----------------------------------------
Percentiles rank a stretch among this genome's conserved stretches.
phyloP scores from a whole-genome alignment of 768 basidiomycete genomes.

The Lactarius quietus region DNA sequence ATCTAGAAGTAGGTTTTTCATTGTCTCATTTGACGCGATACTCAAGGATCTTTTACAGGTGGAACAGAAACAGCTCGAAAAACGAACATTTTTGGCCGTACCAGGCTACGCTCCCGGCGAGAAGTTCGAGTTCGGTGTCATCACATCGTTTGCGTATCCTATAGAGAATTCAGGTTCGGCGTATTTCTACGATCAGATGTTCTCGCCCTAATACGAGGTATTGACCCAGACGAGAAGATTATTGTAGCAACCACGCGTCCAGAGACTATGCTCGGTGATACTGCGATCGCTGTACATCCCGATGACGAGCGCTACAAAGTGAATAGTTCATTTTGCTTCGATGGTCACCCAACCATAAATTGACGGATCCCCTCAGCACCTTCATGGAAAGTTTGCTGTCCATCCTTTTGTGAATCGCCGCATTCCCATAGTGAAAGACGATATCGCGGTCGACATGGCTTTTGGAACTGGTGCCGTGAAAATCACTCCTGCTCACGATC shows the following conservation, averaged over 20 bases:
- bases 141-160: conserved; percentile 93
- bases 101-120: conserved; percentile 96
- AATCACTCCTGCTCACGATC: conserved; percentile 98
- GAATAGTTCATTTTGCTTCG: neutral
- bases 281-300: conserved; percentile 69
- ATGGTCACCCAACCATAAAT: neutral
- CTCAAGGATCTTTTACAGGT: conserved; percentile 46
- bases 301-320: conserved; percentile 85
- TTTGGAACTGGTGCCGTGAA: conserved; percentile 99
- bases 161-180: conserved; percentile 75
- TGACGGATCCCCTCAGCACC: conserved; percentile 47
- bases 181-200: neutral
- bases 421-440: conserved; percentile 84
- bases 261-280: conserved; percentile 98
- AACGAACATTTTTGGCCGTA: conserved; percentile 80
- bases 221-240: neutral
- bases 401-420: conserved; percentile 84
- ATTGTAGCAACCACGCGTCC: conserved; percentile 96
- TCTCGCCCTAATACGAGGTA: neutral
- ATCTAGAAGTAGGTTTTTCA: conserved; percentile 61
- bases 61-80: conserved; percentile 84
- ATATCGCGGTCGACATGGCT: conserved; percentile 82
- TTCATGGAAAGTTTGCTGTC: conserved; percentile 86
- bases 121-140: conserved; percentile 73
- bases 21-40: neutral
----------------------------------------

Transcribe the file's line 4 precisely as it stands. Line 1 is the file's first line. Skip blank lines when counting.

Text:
- bases 141-160: conserved; percentile 93